Australian journalist Lawson Glassop’s 1944 war novel, We Were the Rats, is probably best remembered as being responsible for the first conviction of an Australian publisher on a charge of obscenity. The story of a young man’s life in Australia, and then in the army in Palestine and Northern Africa during World War II, the novel particularly focused on the soldier’s time as one of the ‘Rats of Tobruk’, the nickname given to Australian soldiers during the German siege of the Libyan port city of the same name. Angus and Robertson published the book to critical acclaim and strong sales in 1944 (Moore 159), before it became the subject of a high profile obscenity trial brought by the New South Wales police in 1946. This event saw the publisher fined and the book banned in this jurisdiction. In addition to being ‘a significant contribution to Australian war literature’ (‘Lawson…
‘An Explosive Novel of Strange Passions’: Horwitz Publications and Australia’s Pulp Modernism
The scant academic attention Australia’s pulp publishing industry has received to date tends to focus on pulp as a quickly and cheaply made form of disposable entertainment, sold to non-elite audiences. This paper will examine Australian pulp fiction from a different standpoint, one which links New Modernist Studies and the history of the book. This approach, referred to as pulp modernism, is used to question the separation of low and high publishing culture, dominant for much of the twentieth century. I apply this methodology to late-1950s and early-1960s Australian pulp fiction by examining the Name Author series released by Sydney-based Horwitz Publications, one of the largest pulp paperback publishers in the decades after World War II. The series took prominent mid-century Australian authors and republished them in paperback with covers featuring highly salacious images and text. The series offers a glimpse into a uniquely Australian version of pulp modernism. It also yields valuable insights into the changing dynamics of local publishing and literary reputation in mid-century Australia, and the little researched operations of Horwitz Publications.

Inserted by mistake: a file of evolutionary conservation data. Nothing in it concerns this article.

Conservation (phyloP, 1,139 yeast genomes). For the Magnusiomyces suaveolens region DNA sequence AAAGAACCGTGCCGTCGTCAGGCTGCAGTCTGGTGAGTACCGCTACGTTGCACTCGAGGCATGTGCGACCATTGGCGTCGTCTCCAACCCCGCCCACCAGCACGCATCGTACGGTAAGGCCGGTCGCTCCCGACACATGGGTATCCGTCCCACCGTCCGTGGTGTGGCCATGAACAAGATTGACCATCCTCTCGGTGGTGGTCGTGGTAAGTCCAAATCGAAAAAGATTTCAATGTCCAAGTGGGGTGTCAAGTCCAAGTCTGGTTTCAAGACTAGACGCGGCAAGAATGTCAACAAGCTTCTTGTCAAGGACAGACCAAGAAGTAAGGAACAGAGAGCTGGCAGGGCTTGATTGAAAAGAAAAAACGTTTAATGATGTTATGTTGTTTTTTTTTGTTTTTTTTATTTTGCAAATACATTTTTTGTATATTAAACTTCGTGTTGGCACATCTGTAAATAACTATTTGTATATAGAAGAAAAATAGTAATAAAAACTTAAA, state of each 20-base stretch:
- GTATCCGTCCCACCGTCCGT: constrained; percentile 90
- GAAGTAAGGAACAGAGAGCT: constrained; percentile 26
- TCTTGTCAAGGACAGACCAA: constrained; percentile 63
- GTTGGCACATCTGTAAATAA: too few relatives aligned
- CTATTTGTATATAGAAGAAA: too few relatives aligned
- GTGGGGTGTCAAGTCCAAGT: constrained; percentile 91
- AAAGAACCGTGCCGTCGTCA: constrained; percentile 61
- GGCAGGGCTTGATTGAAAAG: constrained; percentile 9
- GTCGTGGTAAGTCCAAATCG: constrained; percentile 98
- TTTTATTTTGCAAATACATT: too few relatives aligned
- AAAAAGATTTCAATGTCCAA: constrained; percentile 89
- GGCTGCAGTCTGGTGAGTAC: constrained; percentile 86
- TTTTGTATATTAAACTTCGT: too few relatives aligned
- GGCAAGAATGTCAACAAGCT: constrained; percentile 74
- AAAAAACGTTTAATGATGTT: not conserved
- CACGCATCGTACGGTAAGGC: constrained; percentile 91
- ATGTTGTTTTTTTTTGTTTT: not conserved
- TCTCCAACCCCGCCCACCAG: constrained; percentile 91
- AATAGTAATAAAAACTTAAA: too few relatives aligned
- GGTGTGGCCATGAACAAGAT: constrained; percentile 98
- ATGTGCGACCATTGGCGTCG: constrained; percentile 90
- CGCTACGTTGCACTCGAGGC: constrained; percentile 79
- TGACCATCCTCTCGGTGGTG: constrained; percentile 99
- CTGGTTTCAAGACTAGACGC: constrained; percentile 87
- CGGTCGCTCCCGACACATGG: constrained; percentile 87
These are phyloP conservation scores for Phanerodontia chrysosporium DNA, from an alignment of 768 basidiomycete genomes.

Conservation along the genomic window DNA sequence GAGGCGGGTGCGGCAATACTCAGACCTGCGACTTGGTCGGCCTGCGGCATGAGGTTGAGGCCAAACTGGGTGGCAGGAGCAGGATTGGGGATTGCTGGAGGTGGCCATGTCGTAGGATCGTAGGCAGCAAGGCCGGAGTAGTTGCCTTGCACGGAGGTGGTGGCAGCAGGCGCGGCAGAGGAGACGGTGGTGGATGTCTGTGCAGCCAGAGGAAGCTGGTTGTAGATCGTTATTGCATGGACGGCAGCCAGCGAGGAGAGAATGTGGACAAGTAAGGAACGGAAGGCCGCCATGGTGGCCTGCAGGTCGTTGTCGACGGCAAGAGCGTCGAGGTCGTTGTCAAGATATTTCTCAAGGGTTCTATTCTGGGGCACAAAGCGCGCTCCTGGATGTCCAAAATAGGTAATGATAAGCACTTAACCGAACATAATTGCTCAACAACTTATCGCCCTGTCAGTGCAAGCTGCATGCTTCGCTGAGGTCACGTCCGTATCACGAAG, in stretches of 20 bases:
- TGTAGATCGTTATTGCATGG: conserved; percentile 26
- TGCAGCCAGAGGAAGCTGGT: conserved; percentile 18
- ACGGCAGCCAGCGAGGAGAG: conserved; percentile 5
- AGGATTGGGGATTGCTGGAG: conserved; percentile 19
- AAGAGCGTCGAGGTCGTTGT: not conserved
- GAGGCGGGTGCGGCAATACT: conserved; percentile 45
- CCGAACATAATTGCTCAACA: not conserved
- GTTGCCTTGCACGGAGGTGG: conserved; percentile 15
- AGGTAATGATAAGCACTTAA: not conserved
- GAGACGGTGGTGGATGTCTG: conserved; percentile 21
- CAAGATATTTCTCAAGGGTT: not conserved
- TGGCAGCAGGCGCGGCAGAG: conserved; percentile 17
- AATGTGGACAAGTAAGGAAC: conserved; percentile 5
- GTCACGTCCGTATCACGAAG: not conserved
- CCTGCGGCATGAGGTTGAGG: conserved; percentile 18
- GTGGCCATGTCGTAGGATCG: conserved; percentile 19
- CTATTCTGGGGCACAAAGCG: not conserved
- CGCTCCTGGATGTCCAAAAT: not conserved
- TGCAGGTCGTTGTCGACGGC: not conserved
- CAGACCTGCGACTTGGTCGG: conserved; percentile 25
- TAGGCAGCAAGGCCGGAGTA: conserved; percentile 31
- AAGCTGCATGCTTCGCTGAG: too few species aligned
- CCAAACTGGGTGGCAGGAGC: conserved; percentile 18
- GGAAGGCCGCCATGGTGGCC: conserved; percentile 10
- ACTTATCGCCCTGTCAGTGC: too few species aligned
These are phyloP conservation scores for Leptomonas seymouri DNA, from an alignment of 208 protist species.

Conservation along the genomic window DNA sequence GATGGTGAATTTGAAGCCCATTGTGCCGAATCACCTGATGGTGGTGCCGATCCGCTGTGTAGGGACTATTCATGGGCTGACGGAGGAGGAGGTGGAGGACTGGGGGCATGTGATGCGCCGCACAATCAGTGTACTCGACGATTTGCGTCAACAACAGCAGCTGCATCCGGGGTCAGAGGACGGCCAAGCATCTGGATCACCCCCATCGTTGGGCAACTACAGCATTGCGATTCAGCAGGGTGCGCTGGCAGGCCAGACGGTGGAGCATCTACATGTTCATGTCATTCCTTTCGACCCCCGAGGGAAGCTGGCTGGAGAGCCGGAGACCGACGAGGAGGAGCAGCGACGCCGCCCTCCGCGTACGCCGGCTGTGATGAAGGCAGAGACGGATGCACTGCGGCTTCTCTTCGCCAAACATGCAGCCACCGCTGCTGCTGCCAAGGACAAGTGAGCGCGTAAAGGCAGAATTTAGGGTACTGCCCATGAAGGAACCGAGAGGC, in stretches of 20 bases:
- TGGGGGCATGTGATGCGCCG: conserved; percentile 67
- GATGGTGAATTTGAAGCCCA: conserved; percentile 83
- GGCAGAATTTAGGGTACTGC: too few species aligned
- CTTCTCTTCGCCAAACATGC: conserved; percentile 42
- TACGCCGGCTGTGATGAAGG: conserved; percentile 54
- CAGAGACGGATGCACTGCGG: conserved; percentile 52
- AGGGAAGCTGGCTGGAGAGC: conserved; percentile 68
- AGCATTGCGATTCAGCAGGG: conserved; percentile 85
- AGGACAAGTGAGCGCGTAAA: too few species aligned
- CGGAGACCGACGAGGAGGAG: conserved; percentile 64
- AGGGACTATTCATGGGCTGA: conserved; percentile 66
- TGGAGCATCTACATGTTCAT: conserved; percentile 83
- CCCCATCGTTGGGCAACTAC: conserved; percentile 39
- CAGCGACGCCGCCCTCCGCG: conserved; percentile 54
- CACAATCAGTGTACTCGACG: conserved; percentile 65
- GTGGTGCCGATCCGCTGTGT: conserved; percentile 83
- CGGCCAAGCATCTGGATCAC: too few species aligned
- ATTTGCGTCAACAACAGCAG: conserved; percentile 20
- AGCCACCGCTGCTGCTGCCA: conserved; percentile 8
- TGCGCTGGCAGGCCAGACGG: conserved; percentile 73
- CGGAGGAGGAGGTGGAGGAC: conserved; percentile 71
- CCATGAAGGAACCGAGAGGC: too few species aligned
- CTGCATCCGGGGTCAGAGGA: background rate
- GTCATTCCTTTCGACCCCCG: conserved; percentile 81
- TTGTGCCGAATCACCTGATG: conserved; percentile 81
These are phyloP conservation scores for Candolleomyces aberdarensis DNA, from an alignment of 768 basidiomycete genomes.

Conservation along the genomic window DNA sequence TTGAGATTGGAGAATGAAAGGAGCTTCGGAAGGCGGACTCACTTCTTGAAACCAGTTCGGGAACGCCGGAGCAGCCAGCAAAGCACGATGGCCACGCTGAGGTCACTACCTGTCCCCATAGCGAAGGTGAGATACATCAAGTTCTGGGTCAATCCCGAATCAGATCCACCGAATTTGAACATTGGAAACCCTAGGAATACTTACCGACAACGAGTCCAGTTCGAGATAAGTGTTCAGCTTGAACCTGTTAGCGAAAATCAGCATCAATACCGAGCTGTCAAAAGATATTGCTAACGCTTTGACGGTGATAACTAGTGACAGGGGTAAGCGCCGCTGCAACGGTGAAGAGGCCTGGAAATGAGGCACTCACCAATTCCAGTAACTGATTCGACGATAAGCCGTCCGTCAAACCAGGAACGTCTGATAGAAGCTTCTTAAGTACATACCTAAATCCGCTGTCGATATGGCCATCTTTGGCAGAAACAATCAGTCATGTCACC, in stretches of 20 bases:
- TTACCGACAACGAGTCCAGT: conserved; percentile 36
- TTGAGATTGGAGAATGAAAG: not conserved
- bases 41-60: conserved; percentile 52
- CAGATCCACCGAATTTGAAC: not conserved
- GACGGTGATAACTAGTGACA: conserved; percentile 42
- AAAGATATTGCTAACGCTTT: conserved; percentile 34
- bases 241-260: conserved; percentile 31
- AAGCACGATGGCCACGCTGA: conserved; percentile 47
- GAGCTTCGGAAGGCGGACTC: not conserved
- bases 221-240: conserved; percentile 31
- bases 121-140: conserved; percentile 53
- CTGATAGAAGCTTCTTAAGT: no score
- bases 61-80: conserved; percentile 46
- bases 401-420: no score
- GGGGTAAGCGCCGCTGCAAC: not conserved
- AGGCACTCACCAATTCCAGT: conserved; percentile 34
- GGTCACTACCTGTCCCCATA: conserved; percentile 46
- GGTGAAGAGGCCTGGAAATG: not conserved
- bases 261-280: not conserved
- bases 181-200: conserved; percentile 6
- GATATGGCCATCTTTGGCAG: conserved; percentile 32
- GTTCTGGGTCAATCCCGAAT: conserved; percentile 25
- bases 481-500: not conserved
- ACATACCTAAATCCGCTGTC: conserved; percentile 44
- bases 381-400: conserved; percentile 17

Cite as: Nette, Andrew. ‘‘An Explosive Novel of Strange Passions’: Horwitz Publications and Australia’s Pulp Modernism.’ Australian Literary Studies, vol. 34, no. 2, 2019, doi: 10.20314/als.899430d7fe.